One 2009 Wellesley College graduate will focus on living conditions in Bangladesh for minority populations, while another seeks to preserve the memory of the dwindling Moroccan Jewish community. Several Wellesley graduates will conduct research and teach in locations from South Korea to South Africa with support from the Fulbright Program, which has awarded them prestigious grants for postgraduate work.

Commencment 2009Wellesley College Celebrates 2009 Commencement
Under a green canopy of towering oak trees, the 573 members of Wellesley College’s Class of 2009 received their diplomas during the college’s 131st Commencement ceremonies Friday, June 5. Wellesley alumna from the class of 1987 Kimberly Dozier, a CBS News correspondent who became the victim of a 2006 car bombing in Baghdad, Iraq, delivered the Commencement address. She focused on the importance of learning what is most important an unpredictable and changing world.

PowersWellesley College Senior Catlin Powers Wins $75,000 Environmental Prize
As chief operating officer and co-founder of One Earth Designs (OED), Wellesley senior Catlin Powers has spent as many as 50 hours a week during her college years fighting to bring heat, clean water and other necessities to those in need — from the high-altitude regions of the Himalayas to economically depressed areas of the Dominican Republic, Ghana and India. Powers has been recognized for her work with several prizes this spring, including $75,000 from the St. Andrews Prize for the Environment, which will support OEDs’ invention that produces clean energy from the sun.

Two Wellesley Seniors Receive First Chinese Consulate Scholarships
Two Wellesley College seniors will further their education after college with scholarships given for the first time by the Chinese Consulate General of New York. The awards will allow them to study for a year at any one of 100 Chinese universities.

Wellesley Senior Mona Minkara Finds No Limits to Her FutureMona Minkara
On June 5, Mona Minkara will stand before her fellow members of the class of 2009 at graduation from Wellesley College. After a writing and speaking competition, she has been selected as the student commencement speaker, a tradition at Wellesley since 1969 when Hillary Rodham Clinton served as the first student speaker for her class. “It’s an honor,” said Minkara, who is legally blind. “I hope disabled students around the country can realize you can make it even though you might be blind, or deaf, or whatever your story might be.”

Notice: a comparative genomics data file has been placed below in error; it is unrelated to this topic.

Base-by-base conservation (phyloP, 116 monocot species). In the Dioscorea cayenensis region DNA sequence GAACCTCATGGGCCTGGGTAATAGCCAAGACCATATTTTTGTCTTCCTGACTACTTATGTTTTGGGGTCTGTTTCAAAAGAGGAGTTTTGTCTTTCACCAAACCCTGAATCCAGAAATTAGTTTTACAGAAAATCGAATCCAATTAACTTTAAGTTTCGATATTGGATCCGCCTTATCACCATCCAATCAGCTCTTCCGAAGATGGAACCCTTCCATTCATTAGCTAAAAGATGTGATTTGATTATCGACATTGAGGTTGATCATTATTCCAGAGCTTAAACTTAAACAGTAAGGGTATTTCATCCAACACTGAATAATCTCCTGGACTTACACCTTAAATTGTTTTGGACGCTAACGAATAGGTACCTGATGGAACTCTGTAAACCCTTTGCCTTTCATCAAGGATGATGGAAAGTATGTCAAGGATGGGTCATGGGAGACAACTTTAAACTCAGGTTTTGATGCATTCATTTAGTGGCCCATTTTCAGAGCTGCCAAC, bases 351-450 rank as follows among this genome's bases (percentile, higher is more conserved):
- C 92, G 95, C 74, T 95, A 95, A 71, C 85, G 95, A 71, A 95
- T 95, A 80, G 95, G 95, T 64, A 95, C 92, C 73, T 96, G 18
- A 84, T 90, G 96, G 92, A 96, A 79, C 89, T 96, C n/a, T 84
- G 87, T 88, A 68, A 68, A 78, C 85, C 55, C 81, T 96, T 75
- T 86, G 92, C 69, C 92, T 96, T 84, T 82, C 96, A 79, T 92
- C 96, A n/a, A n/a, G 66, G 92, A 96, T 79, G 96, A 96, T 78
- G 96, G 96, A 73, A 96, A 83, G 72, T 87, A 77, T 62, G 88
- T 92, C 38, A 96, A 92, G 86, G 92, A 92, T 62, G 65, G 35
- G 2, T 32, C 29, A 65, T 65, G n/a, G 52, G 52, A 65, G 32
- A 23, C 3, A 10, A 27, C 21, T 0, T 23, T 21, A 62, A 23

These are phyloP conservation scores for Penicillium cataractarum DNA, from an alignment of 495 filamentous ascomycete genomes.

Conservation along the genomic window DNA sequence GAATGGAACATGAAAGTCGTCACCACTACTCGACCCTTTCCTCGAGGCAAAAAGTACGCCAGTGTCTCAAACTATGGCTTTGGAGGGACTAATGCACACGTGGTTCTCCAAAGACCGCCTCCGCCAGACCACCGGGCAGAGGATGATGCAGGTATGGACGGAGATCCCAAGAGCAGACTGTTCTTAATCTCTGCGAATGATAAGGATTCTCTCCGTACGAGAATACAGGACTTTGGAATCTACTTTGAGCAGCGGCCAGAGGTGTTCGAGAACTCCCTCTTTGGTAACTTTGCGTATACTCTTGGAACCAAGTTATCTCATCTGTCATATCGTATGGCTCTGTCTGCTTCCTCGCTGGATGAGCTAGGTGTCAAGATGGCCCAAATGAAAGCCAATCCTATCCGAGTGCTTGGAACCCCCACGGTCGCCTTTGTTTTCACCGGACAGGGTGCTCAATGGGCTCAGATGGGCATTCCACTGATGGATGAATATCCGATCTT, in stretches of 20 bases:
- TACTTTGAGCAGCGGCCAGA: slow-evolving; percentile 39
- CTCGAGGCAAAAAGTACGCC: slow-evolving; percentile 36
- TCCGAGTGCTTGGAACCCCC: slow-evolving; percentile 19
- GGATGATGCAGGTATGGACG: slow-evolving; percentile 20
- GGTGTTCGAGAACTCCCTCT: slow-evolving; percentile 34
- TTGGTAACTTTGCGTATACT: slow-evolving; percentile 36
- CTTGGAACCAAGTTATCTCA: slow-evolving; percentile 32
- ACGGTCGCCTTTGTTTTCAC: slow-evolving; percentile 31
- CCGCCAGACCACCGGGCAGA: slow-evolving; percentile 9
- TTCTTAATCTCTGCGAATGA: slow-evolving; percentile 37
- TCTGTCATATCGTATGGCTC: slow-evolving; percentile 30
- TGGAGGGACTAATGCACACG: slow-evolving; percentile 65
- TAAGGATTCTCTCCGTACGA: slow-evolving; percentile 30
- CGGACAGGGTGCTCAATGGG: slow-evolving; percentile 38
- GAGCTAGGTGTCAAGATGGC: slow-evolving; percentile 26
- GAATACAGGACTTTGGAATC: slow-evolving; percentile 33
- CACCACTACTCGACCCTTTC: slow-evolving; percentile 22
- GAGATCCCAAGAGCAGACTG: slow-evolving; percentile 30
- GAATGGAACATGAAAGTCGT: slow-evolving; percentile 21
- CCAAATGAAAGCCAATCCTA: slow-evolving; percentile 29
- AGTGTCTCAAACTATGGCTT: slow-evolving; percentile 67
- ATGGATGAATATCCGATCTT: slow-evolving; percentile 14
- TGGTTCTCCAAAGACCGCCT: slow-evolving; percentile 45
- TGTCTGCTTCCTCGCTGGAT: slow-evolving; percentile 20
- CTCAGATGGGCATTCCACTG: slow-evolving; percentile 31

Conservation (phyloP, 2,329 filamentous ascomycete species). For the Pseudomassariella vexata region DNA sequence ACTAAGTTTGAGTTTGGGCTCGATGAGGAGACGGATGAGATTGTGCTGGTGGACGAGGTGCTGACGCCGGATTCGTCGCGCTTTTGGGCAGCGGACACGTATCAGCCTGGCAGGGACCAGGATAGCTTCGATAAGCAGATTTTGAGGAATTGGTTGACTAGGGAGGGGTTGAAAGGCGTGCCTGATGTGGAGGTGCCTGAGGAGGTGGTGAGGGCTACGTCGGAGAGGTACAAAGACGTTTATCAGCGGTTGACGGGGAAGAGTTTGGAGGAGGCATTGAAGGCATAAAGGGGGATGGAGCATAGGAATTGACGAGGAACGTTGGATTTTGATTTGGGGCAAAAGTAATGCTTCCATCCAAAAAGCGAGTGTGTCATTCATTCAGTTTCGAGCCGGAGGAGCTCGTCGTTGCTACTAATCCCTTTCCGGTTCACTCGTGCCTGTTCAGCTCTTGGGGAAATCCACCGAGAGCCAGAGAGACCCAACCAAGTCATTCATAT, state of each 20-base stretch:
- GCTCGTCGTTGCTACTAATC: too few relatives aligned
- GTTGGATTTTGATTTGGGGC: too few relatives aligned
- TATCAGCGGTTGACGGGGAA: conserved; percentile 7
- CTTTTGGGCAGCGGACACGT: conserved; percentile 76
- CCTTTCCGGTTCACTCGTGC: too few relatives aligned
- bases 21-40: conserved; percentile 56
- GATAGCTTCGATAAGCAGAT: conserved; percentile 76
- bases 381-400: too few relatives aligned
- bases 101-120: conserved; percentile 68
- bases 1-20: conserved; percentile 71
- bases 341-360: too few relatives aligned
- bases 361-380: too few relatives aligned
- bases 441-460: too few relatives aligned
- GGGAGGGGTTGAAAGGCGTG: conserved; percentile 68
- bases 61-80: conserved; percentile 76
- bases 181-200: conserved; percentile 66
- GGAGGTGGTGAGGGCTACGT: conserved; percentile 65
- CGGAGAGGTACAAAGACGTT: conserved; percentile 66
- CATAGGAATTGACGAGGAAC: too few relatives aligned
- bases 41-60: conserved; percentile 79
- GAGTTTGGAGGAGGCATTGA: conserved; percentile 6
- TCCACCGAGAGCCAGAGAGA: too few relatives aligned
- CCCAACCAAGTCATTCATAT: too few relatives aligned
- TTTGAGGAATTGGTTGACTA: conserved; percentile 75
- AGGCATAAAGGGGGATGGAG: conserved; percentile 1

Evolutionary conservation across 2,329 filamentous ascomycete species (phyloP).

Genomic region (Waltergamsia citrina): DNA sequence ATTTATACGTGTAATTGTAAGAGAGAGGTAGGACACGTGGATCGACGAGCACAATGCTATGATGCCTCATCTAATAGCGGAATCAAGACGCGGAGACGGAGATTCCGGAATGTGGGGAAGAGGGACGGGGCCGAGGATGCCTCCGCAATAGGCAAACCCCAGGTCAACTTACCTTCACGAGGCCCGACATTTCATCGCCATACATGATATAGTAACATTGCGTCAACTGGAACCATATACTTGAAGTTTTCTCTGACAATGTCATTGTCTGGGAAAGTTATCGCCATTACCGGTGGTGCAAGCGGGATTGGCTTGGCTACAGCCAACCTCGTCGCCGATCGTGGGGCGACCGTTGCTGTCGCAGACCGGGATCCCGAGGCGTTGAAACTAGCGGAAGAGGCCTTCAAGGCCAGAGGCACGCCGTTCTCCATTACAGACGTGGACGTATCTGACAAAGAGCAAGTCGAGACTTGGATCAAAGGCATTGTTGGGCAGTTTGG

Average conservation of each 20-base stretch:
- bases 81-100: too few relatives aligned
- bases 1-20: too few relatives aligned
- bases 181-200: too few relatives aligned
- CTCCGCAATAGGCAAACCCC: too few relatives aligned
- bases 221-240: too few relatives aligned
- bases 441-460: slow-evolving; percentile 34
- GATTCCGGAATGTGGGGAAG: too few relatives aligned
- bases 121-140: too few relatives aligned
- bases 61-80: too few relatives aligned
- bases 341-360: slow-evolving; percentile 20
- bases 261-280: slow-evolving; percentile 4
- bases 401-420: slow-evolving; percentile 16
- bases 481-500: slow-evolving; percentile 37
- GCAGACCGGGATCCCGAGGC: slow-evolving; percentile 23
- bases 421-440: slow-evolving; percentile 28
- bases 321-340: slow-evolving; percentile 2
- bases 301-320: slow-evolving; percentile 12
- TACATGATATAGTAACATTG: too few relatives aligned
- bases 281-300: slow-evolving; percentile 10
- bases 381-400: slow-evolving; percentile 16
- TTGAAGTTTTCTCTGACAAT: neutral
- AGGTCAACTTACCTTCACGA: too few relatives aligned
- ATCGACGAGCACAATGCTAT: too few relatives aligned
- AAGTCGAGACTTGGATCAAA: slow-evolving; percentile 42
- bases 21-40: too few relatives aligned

Click here for more news.

Wellesley in the News
A synopsis of media accounts mentioning Wellesley, its faculty, students and alumnae

News Releases
News releases are distributed by the Office for Public Affairs, Wellesley's communications and media relations office.

To receive news about Wellesley sent directly to you, click here.

Boston WCVB-TV's Chronicle visited Wellesley College. For more, click here.

President's Page
Kim Bottomly is Wellesley's 13th president

Interested in receiving regular news about Wellesley? An occasional e-mail digest of noteworthy news and announcements plus information about Wellesley faculty, students and alumnae in the news

Why a women's college?
Wellesley College Dean of Admission Jennifer Desjarlais discusses the advantages of an all-women's college and reviews the disproportionate number of women's college graduates who run Fortune 1000 companies and sit at the highest levels of government. (From the syndicated radio program, "Countdown to College.")

Women's colleges from a student's point of view
Wellesley’s Eliza Borné ’09 wrote an essay for The Boston Globe Magazine. “At women’s colleges, we are encouraged to be successful, and to go for it, whatever ‘it’ may be,” she said. “When we’re at school, we get to run the show, and we gain the confidence to be leaders when we leave. That’s how I know that my college and other women’s colleges remain relevant and valuable.”